The problem of mixed crews
Sailors try not to talk about them among themselves, they are not mentioned in the offices of crewing companies, officially they seem to not exist. But they are! “They” are racial problems in the international crews of ships of the merchant-passenger fleet.
But is it worth it to bring to a wide audience a discussion of this socially sensitive topic? Probably worth it. If only so that our young sailors, who first came to the multinational crews, could somehow avoid these problems, shun them, not get involved in them … If you don’t talk about the problem openly – specially hush it up, then over time it can develop into social issue.
For example, what happened to the problem of prostitution in the former Soviet Union. I, as a sailor, fulfilled many contracts in multinational crews, which included Germans, Poles, Peruvians, Jamaicans, Cape Verdeans, Filipinos, Indians and many, many others, I dare say that the most problematic Of all there are black sailors – natural blacks. And no matter what country they are from, what continent.
The problematic nature of dark-skinned sailors is that so many of them deliberately provoke conflicts with whites, and then complain (and simply say, “knock”) to their superiors and, in part, to representatives of the crewing or shipowner regarding discrimination by their white sailors.
For example, on the Island Adventure passenger liner operating in the coastal waters of the port of Miami, a Russian captain and a senior Ukrainian of all sailors were obliged to go to work in heavy special shoes, the so-called safety shoes.
However, all the blacks from our multinational crew (they were called African-Americans there), frankly, “spit” on such orders of the ship administration and, in principle, defiantly, went to work in sneakers. And none of the commanders dared to fine them, like other sailors, for violating the order. Our commanders were generally afraid to make any comments to the Negroes, because the question of racial discrimination was immediately raised before the shipowner.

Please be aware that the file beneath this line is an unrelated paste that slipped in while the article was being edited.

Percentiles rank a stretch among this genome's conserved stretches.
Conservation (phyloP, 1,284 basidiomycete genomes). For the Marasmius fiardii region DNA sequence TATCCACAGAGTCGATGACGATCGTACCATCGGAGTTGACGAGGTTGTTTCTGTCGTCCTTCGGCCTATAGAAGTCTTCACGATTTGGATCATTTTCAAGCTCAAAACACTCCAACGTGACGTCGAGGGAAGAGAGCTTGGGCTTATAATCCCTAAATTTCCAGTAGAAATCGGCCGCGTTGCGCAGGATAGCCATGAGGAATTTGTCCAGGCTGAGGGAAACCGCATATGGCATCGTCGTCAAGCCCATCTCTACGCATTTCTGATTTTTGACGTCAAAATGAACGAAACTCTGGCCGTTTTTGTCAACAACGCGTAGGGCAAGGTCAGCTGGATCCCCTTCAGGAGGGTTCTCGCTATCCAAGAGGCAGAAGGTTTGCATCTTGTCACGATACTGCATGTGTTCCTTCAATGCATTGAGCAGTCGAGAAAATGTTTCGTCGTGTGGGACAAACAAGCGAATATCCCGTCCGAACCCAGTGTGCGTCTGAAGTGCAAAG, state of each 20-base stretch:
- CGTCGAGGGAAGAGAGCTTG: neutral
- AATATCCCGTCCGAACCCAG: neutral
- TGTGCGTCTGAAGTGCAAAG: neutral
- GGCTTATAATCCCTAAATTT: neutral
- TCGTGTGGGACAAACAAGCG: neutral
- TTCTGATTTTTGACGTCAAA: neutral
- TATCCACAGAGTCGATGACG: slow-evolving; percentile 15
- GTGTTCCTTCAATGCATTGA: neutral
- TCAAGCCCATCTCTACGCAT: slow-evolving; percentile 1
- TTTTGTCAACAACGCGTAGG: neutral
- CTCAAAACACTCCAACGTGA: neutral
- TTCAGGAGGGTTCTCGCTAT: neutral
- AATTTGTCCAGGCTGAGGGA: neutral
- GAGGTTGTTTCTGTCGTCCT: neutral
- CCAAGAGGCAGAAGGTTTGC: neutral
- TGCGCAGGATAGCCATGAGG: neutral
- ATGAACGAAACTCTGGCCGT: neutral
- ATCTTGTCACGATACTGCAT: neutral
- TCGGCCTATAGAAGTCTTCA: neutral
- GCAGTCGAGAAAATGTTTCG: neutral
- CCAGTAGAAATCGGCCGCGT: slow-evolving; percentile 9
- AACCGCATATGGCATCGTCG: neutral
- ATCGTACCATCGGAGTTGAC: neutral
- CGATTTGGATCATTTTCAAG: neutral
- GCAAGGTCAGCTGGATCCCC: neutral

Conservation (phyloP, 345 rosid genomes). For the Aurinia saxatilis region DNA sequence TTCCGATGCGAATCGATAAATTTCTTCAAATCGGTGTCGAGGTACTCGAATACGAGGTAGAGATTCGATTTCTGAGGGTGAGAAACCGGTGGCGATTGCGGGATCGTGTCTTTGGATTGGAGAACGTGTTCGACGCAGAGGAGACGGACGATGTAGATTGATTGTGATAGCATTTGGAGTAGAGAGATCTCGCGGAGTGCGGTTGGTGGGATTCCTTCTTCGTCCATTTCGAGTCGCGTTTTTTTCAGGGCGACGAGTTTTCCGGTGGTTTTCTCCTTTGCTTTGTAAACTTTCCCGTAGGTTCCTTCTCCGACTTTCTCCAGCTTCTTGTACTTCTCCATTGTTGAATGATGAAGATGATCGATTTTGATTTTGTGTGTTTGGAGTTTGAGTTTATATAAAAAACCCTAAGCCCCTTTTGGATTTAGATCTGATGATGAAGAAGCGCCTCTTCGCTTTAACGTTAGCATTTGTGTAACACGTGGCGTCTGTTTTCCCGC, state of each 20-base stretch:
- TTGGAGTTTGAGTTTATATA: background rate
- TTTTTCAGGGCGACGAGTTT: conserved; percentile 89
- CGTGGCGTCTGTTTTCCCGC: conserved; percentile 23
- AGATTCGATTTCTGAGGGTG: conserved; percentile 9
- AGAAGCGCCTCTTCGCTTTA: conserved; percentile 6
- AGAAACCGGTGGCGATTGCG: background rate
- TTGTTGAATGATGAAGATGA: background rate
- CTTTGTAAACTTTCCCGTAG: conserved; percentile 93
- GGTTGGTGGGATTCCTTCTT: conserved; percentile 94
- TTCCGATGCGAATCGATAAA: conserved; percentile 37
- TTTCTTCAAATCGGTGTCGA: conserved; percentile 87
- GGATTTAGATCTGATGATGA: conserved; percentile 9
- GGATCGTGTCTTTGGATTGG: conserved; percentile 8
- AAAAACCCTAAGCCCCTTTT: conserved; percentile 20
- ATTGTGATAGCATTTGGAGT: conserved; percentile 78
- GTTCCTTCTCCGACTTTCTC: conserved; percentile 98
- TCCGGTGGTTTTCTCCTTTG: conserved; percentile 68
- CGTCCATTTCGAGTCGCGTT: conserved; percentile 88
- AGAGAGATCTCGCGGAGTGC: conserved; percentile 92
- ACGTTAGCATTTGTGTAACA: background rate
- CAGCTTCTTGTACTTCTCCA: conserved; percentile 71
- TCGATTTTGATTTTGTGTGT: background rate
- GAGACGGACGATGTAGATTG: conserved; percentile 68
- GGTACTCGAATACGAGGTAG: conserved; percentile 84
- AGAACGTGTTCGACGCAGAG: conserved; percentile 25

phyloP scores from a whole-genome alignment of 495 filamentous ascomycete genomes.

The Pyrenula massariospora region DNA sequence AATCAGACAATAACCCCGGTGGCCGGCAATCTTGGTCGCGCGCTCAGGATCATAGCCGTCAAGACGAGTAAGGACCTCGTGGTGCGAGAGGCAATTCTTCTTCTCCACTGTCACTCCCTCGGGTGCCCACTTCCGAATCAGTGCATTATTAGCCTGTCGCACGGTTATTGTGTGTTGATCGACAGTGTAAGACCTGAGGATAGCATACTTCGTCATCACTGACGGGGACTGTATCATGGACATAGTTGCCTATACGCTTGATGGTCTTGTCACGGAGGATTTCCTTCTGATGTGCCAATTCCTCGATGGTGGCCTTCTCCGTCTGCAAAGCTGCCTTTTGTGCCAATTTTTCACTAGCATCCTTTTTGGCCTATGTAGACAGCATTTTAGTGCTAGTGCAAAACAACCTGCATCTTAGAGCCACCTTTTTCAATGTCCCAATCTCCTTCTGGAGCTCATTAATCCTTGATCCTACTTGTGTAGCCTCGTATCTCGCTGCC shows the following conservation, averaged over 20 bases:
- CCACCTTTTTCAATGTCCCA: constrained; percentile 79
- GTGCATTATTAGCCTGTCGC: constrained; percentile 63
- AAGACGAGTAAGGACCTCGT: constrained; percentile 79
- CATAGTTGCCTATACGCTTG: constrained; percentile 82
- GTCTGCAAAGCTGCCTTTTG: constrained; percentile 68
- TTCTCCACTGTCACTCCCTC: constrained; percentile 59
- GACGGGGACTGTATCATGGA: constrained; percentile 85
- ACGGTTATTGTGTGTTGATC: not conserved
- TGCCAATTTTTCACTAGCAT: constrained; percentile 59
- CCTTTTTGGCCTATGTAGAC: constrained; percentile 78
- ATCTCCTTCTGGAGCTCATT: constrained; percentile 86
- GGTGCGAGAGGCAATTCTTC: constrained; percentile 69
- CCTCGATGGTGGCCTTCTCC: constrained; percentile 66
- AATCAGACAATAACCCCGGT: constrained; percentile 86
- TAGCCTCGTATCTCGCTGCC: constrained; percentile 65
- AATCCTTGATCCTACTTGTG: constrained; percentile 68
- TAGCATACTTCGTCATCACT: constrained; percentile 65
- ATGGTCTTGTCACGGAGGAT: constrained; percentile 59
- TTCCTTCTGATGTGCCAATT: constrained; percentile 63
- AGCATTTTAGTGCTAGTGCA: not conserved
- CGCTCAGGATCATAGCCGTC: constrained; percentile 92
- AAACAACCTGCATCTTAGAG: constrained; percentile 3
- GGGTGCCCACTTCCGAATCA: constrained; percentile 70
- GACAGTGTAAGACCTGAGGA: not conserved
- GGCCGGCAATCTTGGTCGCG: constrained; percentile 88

At one time, working out the next contract on board the Madagascar passenger ship operating along the coast of South Africa, many times I, as a passenger assistant captain, had to settle conflicts between black flight attendants and a senior Ukrainian flight attendant. The eldest could not get the proper service in the passenger cabins from her black subordinates.
And they complained all the time that she was oppressing them, and they themselves did a lot on the contrary – provoking a conflict. There were some conflicts during my last contract in a very small crew consisting of four Ukrainians, one Russian and one Cape Verdean from the Cape Verde Islands.
The latter behaved excessively defiantly. Especially provocations from the black sailor intensified after the election of Barack Obama by the American president. It is simply impossible to convey in words the fountain of enthusiasm that the Cape Verdean “splashed out” in front of the TV about this.
The black sailor was happy with all his heart, as if his own uncle had been elected president of the United States. From that moment, his attitude to the white sailors in the crew changed dramatically.
He simply shamelessly ignored all the comments on the work of the starpom. Equal positions in every possible way provoked a conflict.
For example, he could occupy both washing machines with his things all day, washing them for two hours five times in a row. Once, passing by, our black “friend” seemed to accidentally push the mechanic when he was doing some electrical work, standing on the ramp, etc.